• Wayne Fox

Beauty Out of Ashes – 2

Beauty Out of Ashes – 2

We continue with the thought of God making us into the character that He desires us to be through the adversity that comes into our lives. Most godly character traits can only be developed through adversity. James 1:2–4 Count it all joy, my brothers, when you meet trials of various kinds, 3 for you know that the testing of your faith produces steadfastness. 4 And let steadfastness have its full effect, that you may be perfect and complete, lacking in nothing. God tells us through James that the testing of our faith produces perseverance and perseverance leads to maturity of our character. Job develops his faith through the adversity he went through – Job 42:5.

We can be sure that the development of a Christ-like character will not occur in our lives without adversity. Galatians 5:22–23 But the fruit of the Spirit is love, joy, peace, patience, kindness, goodness, faithfulness, 23 gentleness, self-control; against such things there is no law. Paul defines the fruit of the Spirit as 9 characteristics that the Spirit will help us develop. Love, joy, peace, patience can only, be developed through the adversity that comes into our lives. We think we have love until someone offends us or treats us unjustly. Then we begin to see anger and resentment well up within us. We have joy until our lives are shattered by an unexpected event or grievous disappointment. Adversity, spoils our peace and sorely tries our patience. God uses the difficulties to help us become more like Christ. Love that gives freely can only be learned when we are confronted with a situation that brings forth a sacrificial love. Joy cannot be learned in the midst of happy circumstances. God knows exactly what adversities we need to grow into the likeness of His Son Jesus Christ. He knows when to allow the adversity in order to produce the results that are best for us. God never allows too much adversity or the wrong adversity in our lives.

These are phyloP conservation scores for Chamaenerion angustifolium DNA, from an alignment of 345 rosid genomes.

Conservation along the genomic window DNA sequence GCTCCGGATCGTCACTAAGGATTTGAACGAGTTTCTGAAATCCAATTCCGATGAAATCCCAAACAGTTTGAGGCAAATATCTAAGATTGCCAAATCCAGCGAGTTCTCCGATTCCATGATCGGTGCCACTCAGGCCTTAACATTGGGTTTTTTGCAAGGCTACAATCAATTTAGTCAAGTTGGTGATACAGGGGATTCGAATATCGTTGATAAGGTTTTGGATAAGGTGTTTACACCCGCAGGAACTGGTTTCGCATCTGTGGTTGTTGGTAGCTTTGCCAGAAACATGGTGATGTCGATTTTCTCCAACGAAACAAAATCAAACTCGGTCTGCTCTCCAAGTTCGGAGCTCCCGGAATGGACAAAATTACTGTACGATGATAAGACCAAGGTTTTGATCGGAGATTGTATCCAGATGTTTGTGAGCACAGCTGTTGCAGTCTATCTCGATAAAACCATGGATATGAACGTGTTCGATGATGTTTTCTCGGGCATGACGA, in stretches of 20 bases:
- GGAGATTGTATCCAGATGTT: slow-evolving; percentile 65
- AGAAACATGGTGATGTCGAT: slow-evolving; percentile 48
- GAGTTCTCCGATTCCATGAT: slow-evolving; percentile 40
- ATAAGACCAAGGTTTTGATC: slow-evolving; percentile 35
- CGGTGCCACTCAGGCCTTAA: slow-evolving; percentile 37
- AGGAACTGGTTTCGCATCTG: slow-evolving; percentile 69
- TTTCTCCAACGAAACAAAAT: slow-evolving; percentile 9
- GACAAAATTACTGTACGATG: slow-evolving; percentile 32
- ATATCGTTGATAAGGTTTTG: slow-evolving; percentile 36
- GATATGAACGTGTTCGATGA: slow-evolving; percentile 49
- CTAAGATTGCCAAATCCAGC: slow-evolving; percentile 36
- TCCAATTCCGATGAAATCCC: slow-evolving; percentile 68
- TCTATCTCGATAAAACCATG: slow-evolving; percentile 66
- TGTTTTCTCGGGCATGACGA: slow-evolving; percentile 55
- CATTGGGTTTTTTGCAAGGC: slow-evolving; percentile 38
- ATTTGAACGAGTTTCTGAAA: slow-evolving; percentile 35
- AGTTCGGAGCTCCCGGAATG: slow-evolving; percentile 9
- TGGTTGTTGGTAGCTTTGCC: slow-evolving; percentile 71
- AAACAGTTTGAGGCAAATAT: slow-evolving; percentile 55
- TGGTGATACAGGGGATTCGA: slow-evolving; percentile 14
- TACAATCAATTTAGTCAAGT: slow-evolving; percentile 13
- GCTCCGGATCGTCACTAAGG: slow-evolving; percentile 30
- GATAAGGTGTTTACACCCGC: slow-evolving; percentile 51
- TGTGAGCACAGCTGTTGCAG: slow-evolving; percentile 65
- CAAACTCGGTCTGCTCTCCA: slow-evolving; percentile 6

A teacher or coach will explain to us the purpose of the particular drills he is putting us through. Some of the drills are tedious and painful but we endure them because we understand the purpose and the intended end result. God never explains to us what He is doing or why. God never explained to Job the reasons for all of Job’s suffering. In Job chapters 1 and 2 we are taken behind the scenes to observe the spiritual warfare between God and Satan. From the Scriptures we cannot determine that Job is ever told the reason for his suffering. We cannot determine from Scripture why God allowed Satan to afflict Job. We have looked at Romans 8:28-29 before this passage is as valid for Job as it is for us today. Based on this passage we must conclude that God had a much higher purpose in allowing Satan’s onslaught against Job and merely using Job as a pawn in a wager. Satan is not mentioned after chapter 2 of Job. There is not a conversation between God and Satan after Job chapter 2. God does not claim victory over Satan. The book of Job concludes with a conversation between God and Job. Job acknowledges that through his trials he has come into a new and deeper relationship and understanding of God. Job 42:5 I had heard of you by the hearing of the ear, but now my eye sees you. We can conclude that this deeper relationship was one of the results God had in mind all along. It may not be the only results. Sometimes afterwards we can see some of the beneficial results of adversity in our lives. We seldom can see it during the time of adversity. There are 3 Psalms that began with “Why”. Psalm 10, 22, 74. David served God’s purpose and was a man after God’s own heart. Psalm 10 was written after the death of David’s son. Psalm 22 is the Psalm that our Lord quoted while He was on the cross. Psalm 74 will help us during adversity. It will teach us how to act, each of these Psalms ends on a note of trust in God. The writers do not allow their “whys” to drag on, they did not allow them to take root and grow into an accusation against God. Their “whys” were cries of anguish that are a natural reaction to the pain we experience.

There are 16 times Job asked God” why”. Job is persistent and discontented. Job is accusatory towards God. Job did not demonstrate trust. God never answered Job’s “whys”. Instead God answered Job with “Who”. We must stop seeking the answer to the question “why”. God owes us no explanation. He has the right to do what He wants, when He wants, and how He wants, because He is God. Job did not need to know why these things happened as they did. Job just needed to know who was responsible and who was in control. Job needed to know God better. Each of us has asked the question “why” many times under less trying condition than Job’s.

Instead of asking “why” we should be asking God to enable us to understand that He may be teaching us through this experience. We should not be seeking to satisfy our soul of finding some spiritual “good” in this adversity. But we must trust God that He is working for our good even when we see no beneficial results. We must trust God when He doesn’t tell us why. When we don’t understand what He is doing.

Why is it so difficult to ask God for understanding instead of asking “why”?

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